A provision in the tax cut bill to defang the requirement that every American purchase health insurance stayed intact as Congress neared a vote on the revised bill Dec. 19.
A repeal of the Affordable Care Act's individual mandate penalty, though not the requirement itself, remains in the conference committee bill, which was finalized and released late Dec. 15. Industry experts told S&P Global Market Intelligence that a repeal of the mandate or its enforcement mechanism would undermine the law's purpose of insuring more Americans, and that the impact on the health insurance industry could be severe.
Morningstar analyst Vishnu Lekraj said that if the individual mandate is neutralized, insurers already unsure of staying in state markets would be more likely to withdraw.
A smaller number of insured consumers in health plans would concentrate the risk of those who are insured. "If you can't spread the risk, it's not worth participating" in the ACA's markets for insurers, Lekraj said.
Lekraj said the individual market requires an incentive for healthier, younger individuals to participate, in order to create an overall less-risky pool. Without that built-in risk spread between healthy and higher-risk consumers, the market breaks down.
"That would mean an individual market with less options," Lekraj said. "It would mean a lot of volatility for that market, not only for insurers, but also individuals who seek insurance on that market."
Elizabeth Carpenter, senior vice president and leader of policy practice at health research firm Avalere Health, said that when the ACA was implemented, the individual mandate "fundamentally changed" the business of selling insurance. In exchanges, she said, insurers benefited from the incentive that consumers were legally required to buy coverage.
Carpenter noted that the Internal Revenue Service has not been enforcing the penalty as strongly as insurers would have preferred. But she said the mandate is still a powerful incentive for consumers to purchase insurance.
Other observers view the penalty repeal as less significant. Cantor Fitzgerald analyst Steven Halper argued in a research note to clients that eliminating the mandate would be "not too meaningful" to the health insurers that Cantor Fitzgerald covers. The penalty for noncompliance was not significant enough to increase enrollment of healthier individuals, meaning that the penalty's absence would not significantly change the status quo, Halper wrote.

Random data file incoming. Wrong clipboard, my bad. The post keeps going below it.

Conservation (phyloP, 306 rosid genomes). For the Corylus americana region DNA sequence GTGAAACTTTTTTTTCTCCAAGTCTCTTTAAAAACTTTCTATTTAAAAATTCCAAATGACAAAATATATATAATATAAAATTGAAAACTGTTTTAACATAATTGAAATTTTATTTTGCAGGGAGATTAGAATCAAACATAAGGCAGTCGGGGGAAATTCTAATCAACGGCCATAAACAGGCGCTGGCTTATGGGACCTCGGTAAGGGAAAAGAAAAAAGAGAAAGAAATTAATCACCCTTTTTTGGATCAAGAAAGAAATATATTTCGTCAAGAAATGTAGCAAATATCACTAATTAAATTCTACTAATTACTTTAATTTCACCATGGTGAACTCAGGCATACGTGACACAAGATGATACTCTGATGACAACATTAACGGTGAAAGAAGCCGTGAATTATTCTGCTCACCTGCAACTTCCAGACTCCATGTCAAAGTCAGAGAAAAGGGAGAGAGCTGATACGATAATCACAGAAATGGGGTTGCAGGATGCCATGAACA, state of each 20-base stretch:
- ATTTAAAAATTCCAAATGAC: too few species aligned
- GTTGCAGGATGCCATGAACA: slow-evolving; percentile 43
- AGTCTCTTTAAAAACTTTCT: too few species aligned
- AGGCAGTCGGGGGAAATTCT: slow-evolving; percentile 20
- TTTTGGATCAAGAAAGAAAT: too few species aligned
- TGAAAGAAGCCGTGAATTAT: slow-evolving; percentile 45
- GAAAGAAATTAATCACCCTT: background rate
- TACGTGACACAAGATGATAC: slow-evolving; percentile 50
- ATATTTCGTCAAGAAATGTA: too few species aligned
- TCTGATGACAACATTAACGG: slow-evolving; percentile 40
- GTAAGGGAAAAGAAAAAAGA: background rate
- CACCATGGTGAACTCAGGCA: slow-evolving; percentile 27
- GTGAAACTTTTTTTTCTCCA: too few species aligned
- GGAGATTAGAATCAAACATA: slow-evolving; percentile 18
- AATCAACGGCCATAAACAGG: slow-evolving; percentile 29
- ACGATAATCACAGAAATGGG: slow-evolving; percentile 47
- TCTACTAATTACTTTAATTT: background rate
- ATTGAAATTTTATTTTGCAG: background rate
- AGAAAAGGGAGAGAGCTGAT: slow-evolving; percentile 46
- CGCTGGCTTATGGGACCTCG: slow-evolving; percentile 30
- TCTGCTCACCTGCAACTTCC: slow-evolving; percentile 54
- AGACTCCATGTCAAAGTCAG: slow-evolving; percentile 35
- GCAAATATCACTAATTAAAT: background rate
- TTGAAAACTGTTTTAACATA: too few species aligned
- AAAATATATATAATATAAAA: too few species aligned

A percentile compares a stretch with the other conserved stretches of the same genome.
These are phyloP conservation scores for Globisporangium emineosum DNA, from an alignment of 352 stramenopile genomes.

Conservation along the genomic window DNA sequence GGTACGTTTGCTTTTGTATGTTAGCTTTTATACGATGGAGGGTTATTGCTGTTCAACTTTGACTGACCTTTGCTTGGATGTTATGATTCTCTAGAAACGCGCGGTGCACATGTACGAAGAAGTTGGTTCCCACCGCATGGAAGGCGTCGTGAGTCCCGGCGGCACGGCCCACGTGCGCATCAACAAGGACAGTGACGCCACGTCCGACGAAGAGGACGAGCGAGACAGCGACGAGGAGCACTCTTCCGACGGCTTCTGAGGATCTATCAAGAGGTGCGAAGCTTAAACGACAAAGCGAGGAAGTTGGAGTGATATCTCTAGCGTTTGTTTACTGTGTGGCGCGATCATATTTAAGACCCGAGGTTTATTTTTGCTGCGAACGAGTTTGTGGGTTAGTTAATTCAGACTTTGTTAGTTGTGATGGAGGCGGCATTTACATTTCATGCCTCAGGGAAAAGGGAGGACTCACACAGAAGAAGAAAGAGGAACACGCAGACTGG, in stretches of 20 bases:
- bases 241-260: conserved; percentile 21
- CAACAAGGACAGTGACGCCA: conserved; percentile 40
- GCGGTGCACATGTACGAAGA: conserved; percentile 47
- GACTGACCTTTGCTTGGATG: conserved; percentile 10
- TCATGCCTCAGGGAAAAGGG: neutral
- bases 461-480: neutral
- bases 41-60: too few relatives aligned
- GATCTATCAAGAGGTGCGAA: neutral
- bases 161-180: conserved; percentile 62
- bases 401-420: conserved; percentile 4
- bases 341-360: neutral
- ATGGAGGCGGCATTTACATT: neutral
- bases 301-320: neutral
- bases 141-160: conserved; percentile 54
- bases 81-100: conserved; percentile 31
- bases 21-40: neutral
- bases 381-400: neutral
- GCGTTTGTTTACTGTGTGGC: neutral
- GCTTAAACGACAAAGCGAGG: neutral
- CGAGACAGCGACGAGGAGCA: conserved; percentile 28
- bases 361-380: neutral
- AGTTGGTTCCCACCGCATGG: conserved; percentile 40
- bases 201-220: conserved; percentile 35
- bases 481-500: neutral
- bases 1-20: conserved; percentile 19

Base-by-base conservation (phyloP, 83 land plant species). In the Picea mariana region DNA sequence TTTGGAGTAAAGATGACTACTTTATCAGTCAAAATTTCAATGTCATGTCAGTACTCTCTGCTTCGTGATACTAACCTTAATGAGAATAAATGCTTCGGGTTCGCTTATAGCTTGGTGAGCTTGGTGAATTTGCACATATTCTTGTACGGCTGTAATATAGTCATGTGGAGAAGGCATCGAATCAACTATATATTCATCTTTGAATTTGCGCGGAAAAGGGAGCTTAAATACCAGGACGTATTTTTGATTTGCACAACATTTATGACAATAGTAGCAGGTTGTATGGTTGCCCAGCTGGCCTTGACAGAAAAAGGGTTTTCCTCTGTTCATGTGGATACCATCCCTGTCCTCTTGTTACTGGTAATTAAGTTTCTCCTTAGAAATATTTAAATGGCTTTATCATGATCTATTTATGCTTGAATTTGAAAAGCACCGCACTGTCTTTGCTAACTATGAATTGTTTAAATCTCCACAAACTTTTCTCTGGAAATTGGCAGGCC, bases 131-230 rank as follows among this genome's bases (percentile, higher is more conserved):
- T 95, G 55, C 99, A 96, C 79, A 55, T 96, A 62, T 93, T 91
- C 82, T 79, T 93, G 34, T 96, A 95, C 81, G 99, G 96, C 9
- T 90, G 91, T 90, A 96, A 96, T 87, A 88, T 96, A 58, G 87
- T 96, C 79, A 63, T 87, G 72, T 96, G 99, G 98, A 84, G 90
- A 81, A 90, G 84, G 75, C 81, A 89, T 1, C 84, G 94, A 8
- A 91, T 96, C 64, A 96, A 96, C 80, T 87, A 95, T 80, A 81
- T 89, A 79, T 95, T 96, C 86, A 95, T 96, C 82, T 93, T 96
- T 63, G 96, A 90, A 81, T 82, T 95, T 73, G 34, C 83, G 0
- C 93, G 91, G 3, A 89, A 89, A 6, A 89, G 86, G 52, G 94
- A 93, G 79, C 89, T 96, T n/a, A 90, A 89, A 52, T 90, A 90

Centene Corp. would not be negatively impacted by the provision because it was the only insurer to be "successful" in individual exchange markets, as it focused on transitioning Medicaid members in existing markets, he said. Centene was one of the few insurers that actually expanded its ACA footprint in 2017.
Jefferies equity analyst David Windley said in an interview that concerns about the mandate being repealed are "off base." The people who buy insurance on the individual market are those who will use it, and need it, Windley said. Even double-digit year-over-year rate increases in the exchanges filed to cover high-risk consumers have not put off consumers who need the plans, he said.
"The people buying these insurance products are buying them because they want to buy them, not because they're being forced to buy them," he said.
Windley also believes that the mandate has not led healthier individuals to purchase insurance. If it had, he said, rates would not have risen as high since the spread of risk would have been wider.
Even despite the low level of enforcement, repealing the mandate's penalty would do "substantial damage" to the market, according to Matthew Fiedler, a health policy-focused fellow at the Brookings Institution. The market would continue to be viable because the government still subsidizes coverage for qualifying individuals, he said.
"And because those subsidies go up dollar-for-dollar when premiums rise, you would still have that core of subsidized enrollees who are going to stick around in the market and keep the market from unraveling," he said.
But outside that group of subsidized patients, damage to the market would take the form of fewer enrollees; a smaller risk pool to spread risk; and knock-on effects for healthcare providers, who would be left providing care to more uninsured patients who cannot pay for it, Fiedler explained.
"The individual mandate repeal looks like a very unattractive policy," he said.